We Are The In Crowd – Nashville, TN – 3/26/14 (Live Review)

WATIC (19 of 19)

At 6:20 on Wednesday (3/26) night, I walked into Rocketown, one of Nashville’s more intimate venues, not knowing what to expect. As I surveyed the room, I knew there was no way I was going to see the front of the stage that night. Dedicated fans swarmed the stage, saving spots for friends, standing on tiptoes to get a glimpse of what was going on and smiling from ear-to-ear. The room was absolutely buzzing – and for a good reason. It was one of the many stops on We Are The In Crowd’s reunion tour, and it’s a tour that packs a punch.

The night started with Candy Hearts taking the stage. The female-fronted indie band from New Jersey brought charm, rhythm, and catchy songs to the stage, turning many first-time listeners into fans.

There was a bit of a change in genres when State Champs took the stage, but no one even thought twice about how different the two bands sounded. It just worked. The pop-punk band from New York took things to the next level and brought everyone with them. There wasn’t a still body in the room.

The night continued this way as Set It Off took the stage, opening with a more theatrical performance. Lead singer Cody Carson started the set with a very animated and angry story of a romance-gone-wrong, telling each part of the story between songs and in such a way that it felt like spoken word. It was the kind of story that was told so well it sent chills down your spine. Things really took off when Carson decided to walk out into the crowd, holding onto hands and standing on shoulders as fans screamed and reached for him. It was a truly captivating performance that channeled many different vibes that kept fans on their toes.

The third and highly anticipated set of the night was none other than the solo artist William Beckett. The lights dimmed and Beckett’s charming opening started with Eminem’s “My Name Is” playing on the speakers and an overdub of Beckett’s monotone voice filling in the blank as, “Hi! My name is…William Beckett…” It was evident right away that Beckett is an artist with great talent and a big heart.

“Take care of each other, okay? Okay,” Beckett pleaded to the crowd as he handed out water bottles during his set. He shared stories of struggle with bullies growing up and encouraged people to give strength to those who need it.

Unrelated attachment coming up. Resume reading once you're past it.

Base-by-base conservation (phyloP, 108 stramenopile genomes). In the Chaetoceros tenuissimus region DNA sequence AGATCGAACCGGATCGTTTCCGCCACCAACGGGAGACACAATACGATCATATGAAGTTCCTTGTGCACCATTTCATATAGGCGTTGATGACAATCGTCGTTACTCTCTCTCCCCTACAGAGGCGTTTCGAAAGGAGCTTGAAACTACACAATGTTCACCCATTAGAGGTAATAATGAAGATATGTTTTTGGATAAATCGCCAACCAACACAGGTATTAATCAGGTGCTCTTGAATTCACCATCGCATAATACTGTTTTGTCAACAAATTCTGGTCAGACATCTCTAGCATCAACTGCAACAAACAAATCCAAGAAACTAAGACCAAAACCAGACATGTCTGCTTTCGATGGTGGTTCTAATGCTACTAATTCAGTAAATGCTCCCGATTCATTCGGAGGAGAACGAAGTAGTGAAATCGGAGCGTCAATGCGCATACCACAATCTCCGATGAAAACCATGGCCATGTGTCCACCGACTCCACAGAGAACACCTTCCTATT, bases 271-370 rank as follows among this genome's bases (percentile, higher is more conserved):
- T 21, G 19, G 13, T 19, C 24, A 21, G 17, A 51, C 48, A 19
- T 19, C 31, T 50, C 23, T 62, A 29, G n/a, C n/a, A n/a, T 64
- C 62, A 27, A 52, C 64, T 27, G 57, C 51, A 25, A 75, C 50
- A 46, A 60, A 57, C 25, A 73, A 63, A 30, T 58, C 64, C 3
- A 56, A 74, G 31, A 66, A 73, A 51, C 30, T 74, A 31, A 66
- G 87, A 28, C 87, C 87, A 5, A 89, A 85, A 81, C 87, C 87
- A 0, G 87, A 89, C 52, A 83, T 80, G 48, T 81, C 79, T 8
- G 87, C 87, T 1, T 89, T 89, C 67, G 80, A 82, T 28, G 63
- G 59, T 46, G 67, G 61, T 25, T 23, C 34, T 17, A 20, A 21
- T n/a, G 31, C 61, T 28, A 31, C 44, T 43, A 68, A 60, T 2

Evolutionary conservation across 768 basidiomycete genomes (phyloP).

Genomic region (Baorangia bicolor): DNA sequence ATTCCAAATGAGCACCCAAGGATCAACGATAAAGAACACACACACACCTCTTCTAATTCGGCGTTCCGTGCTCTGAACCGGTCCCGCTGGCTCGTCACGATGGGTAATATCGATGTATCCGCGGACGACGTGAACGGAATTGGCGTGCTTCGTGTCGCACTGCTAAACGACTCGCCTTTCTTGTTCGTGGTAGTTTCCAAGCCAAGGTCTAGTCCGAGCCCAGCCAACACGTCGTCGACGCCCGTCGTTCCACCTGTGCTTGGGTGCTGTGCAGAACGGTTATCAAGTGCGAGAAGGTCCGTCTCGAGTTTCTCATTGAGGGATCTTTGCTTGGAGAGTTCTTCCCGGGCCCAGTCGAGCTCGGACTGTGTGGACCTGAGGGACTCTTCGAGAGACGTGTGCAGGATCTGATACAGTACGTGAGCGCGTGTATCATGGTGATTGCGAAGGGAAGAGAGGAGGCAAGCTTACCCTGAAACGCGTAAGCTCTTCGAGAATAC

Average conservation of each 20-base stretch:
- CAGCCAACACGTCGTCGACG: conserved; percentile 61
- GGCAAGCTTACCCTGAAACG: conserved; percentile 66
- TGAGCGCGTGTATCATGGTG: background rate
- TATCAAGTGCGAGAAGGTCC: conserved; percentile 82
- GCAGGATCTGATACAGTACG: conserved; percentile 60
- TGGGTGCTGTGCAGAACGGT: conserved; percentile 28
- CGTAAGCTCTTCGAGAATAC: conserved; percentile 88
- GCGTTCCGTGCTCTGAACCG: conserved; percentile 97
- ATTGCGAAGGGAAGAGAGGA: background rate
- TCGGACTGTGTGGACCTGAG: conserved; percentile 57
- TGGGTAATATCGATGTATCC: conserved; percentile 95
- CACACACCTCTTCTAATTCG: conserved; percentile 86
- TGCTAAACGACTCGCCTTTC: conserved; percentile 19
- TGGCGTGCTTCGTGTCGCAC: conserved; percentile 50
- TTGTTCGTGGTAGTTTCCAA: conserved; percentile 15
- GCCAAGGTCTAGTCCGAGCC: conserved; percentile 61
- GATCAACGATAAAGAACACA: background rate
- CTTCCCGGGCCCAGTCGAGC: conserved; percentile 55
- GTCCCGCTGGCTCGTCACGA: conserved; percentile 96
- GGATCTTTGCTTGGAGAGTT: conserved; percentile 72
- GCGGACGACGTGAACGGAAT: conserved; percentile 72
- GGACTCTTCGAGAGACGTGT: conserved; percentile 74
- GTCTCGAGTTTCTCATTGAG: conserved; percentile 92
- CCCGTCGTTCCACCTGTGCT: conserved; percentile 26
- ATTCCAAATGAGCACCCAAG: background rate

Things picked back up when he invited Cody Carson to join him. He explained that they’d be doing “a song that we just recently wrote, so please pretend like you know the words.” They took off into a duet of “Dark Horse” by Katy Perry that sent the crowd into a world of excitement.

Finally, after an incredible night of music, We Are The In Crowd got ready to take the stage. As the band rushed the stage, lead singer Taylor Jardine waited side stage, bouncing on her toes before exploding onstage and diving into their hit song, “The Best Thing (That Never Happened).” Lyrics were sung from every direction and no one missed a beat. You could feel the weight of the crowd crushing against the stage and the band was loving it.

The pop-punk band from Poughkeepsie, New York definitely knows how to please a crowd. “Kiss me again, Nashville!” Tay Jardine said with a heartbreaking smile as they began to play, “Kiss Me Again” from their record Best Intentions. Guitarist and vocalist Jordan Eckes kept the energy levels high as he shouted, “I want to hear those voices!” and encouraged the crowd to get lost in the music. The band as a whole had a very energetic stage presence and it was clear they make music for these moments.

“We were touring for almost three years straight and the only people we really stayed in touch with was you guys. This record that we put out, Weird Kids, is truly for you.” Jardine explained in an intimate moment before going into their song, “Long Live The Kids.”

Although the night was packed with excitement, great music, and casual artist/fan interaction, it was a night for all music lovers. It was a night of reunion, as it was a reunion tour and the first time in years that many of the bands had played in Nashville. It was a night for fans to let go and rejoice in music and celebrate the weird. After all, we’re all just weird kids in the end.



All photos and review by Sami Wideberg